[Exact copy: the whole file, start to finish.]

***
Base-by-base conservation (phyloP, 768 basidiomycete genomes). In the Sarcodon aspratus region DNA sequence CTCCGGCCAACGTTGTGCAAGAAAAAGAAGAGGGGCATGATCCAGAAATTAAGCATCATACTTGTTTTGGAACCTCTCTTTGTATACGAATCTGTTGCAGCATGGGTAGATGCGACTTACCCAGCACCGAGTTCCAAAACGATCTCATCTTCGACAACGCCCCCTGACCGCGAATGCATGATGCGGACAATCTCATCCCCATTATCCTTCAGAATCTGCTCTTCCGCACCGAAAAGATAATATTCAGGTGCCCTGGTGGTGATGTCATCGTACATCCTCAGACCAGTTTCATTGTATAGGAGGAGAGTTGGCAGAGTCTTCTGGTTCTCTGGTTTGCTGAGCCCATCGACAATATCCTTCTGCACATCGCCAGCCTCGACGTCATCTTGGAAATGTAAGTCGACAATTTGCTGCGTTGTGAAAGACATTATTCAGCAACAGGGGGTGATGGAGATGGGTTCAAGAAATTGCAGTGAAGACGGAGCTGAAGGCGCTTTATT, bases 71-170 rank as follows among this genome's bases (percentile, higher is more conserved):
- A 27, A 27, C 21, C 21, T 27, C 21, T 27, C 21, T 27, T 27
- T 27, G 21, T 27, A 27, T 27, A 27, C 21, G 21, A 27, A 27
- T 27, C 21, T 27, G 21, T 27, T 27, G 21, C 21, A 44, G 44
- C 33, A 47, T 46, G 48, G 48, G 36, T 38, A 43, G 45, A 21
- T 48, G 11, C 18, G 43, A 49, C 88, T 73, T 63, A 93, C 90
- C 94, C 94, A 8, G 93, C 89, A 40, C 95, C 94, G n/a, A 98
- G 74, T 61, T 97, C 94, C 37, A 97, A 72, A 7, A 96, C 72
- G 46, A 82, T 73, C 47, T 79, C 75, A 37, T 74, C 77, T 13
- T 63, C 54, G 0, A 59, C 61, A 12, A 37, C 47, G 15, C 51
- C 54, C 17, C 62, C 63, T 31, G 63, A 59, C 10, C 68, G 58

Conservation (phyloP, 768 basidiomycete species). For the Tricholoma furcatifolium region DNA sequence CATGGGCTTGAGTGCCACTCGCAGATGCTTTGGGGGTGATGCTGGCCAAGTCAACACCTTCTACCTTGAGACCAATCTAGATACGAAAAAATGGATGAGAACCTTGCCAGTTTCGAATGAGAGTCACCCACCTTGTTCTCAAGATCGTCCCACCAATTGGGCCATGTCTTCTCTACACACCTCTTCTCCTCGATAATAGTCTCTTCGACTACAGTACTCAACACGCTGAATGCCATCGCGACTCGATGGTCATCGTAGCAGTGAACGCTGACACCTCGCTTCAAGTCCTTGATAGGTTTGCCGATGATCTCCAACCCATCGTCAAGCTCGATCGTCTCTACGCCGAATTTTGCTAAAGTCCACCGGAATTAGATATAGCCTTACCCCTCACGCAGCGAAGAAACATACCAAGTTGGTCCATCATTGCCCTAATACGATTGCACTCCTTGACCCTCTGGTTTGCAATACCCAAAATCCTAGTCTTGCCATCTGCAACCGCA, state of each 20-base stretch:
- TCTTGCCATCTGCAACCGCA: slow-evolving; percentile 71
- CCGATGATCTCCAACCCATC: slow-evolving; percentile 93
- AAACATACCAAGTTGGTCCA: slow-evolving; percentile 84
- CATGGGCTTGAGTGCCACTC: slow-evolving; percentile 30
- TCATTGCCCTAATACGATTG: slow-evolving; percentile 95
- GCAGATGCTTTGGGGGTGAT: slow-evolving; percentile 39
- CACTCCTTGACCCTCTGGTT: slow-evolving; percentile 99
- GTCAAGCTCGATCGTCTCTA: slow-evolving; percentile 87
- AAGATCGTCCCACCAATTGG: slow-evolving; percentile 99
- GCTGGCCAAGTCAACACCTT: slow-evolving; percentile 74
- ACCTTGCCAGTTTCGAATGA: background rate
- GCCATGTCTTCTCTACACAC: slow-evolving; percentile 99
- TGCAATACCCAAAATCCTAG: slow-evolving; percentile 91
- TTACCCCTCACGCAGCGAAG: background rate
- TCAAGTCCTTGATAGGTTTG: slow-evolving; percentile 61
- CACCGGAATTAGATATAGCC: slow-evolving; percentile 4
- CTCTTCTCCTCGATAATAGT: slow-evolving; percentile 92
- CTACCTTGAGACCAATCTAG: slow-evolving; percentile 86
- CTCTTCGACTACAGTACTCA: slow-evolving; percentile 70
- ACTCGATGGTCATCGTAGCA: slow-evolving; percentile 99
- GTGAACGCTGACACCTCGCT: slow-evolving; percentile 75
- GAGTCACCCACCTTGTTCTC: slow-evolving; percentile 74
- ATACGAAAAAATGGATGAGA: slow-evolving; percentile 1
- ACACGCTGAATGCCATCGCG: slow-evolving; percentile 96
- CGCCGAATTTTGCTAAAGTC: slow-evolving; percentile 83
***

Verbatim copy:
Base-by-base conservation (phyloP, 768 basidiomycete genomes). In the Sarcodon aspratus region DNA sequence CTCCGGCCAACGTTGTGCAAGAAAAAGAAGAGGGGCATGATCCAGAAATTAAGCATCATACTTGTTTTGGAACCTCTCTTTGTATACGAATCTGTTGCAGCATGGGTAGATGCGACTTACCCAGCACCGAGTTCCAAAACGATCTCATCTTCGACAACGCCCCCTGACCGCGAATGCATGATGCGGACAATCTCATCCCCATTATCCTTCAGAATCTGCTCTTCCGCACCGAAAAGATAATATTCAGGTGCCCTGGTGGTGATGTCATCGTACATCCTCAGACCAGTTTCATTGTATAGGAGGAGAGTTGGCAGAGTCTTCTGGTTCTCTGGTTTGCTGAGCCCATCGACAATATCCTTCTGCACATCGCCAGCCTCGACGTCATCTTGGAAATGTAAGTCGACAATTTGCTGCGTTGTGAAAGACATTATTCAGCAACAGGGGGTGATGGAGATGGGTTCAAGAAATTGCAGTGAAGACGGAGCTGAAGGCGCTTTATT, bases 71-170 rank as follows among this genome's bases (percentile, higher is more conserved):
- A 27, A 27, C 21, C 21, T 27, C 21, T 27, C 21, T 27, T 27
- T 27, G 21, T 27, A 27, T 27, A 27, C 21, G 21, A 27, A 27
- T 27, C 21, T 27, G 21, T 27, T 27, G 21, C 21, A 44, G 44
- C 33, A 47, T 46, G 48, G 48, G 36, T 38, A 43, G 45, A 21
- T 48, G 11, C 18, G 43, A 49, C 88, T 73, T 63, A 93, C 90
- C 94, C 94, A 8, G 93, C 89, A 40, C 95, C 94, G n/a, A 98
- G 74, T 61, T 97, C 94, C 37, A 97, A 72, A 7, A 96, C 72
- G 46, A 82, T 73, C 47, T 79, C 75, A 37, T 74, C 77, T 13
- T 63, C 54, G 0, A 59, C 61, A 12, A 37, C 47, G 15, C 51
- C 54, C 17, C 62, C 63, T 31, G 63, A 59, C 10, C 68, G 58

Conservation (phyloP, 768 basidiomycete species). For the Tricholoma furcatifolium region DNA sequence CATGGGCTTGAGTGCCACTCGCAGATGCTTTGGGGGTGATGCTGGCCAAGTCAACACCTTCTACCTTGAGACCAATCTAGATACGAAAAAATGGATGAGAACCTTGCCAGTTTCGAATGAGAGTCACCCACCTTGTTCTCAAGATCGTCCCACCAATTGGGCCATGTCTTCTCTACACACCTCTTCTCCTCGATAATAGTCTCTTCGACTACAGTACTCAACACGCTGAATGCCATCGCGACTCGATGGTCATCGTAGCAGTGAACGCTGACACCTCGCTTCAAGTCCTTGATAGGTTTGCCGATGATCTCCAACCCATCGTCAAGCTCGATCGTCTCTACGCCGAATTTTGCTAAAGTCCACCGGAATTAGATATAGCCTTACCCCTCACGCAGCGAAGAAACATACCAAGTTGGTCCATCATTGCCCTAATACGATTGCACTCCTTGACCCTCTGGTTTGCAATACCCAAAATCCTAGTCTTGCCATCTGCAACCGCA, state of each 20-base stretch:
- TCTTGCCATCTGCAACCGCA: slow-evolving; percentile 71
- CCGATGATCTCCAACCCATC: slow-evolving; percentile 93
- AAACATACCAAGTTGGTCCA: slow-evolving; percentile 84
- CATGGGCTTGAGTGCCACTC: slow-evolving; percentile 30
- TCATTGCCCTAATACGATTG: slow-evolving; percentile 95
- GCAGATGCTTTGGGGGTGAT: slow-evolving; percentile 39
- CACTCCTTGACCCTCTGGTT: slow-evolving; percentile 99
- GTCAAGCTCGATCGTCTCTA: slow-evolving; percentile 87
- AAGATCGTCCCACCAATTGG: slow-evolving; percentile 99
- GCTGGCCAAGTCAACACCTT: slow-evolving; percentile 74
- ACCTTGCCAGTTTCGAATGA: background rate
- GCCATGTCTTCTCTACACAC: slow-evolving; percentile 99
- TGCAATACCCAAAATCCTAG: slow-evolving; percentile 91
- TTACCCCTCACGCAGCGAAG: background rate
- TCAAGTCCTTGATAGGTTTG: slow-evolving; percentile 61
- CACCGGAATTAGATATAGCC: slow-evolving; percentile 4
- CTCTTCTCCTCGATAATAGT: slow-evolving; percentile 92
- CTACCTTGAGACCAATCTAG: slow-evolving; percentile 86
- CTCTTCGACTACAGTACTCA: slow-evolving; percentile 70
- ACTCGATGGTCATCGTAGCA: slow-evolving; percentile 99
- GTGAACGCTGACACCTCGCT: slow-evolving; percentile 75
- GAGTCACCCACCTTGTTCTC: slow-evolving; percentile 74
- ATACGAAAAAATGGATGAGA: slow-evolving; percentile 1
- ACACGCTGAATGCCATCGCG: slow-evolving; percentile 96
- CGCCGAATTTTGCTAAAGTC: slow-evolving; percentile 83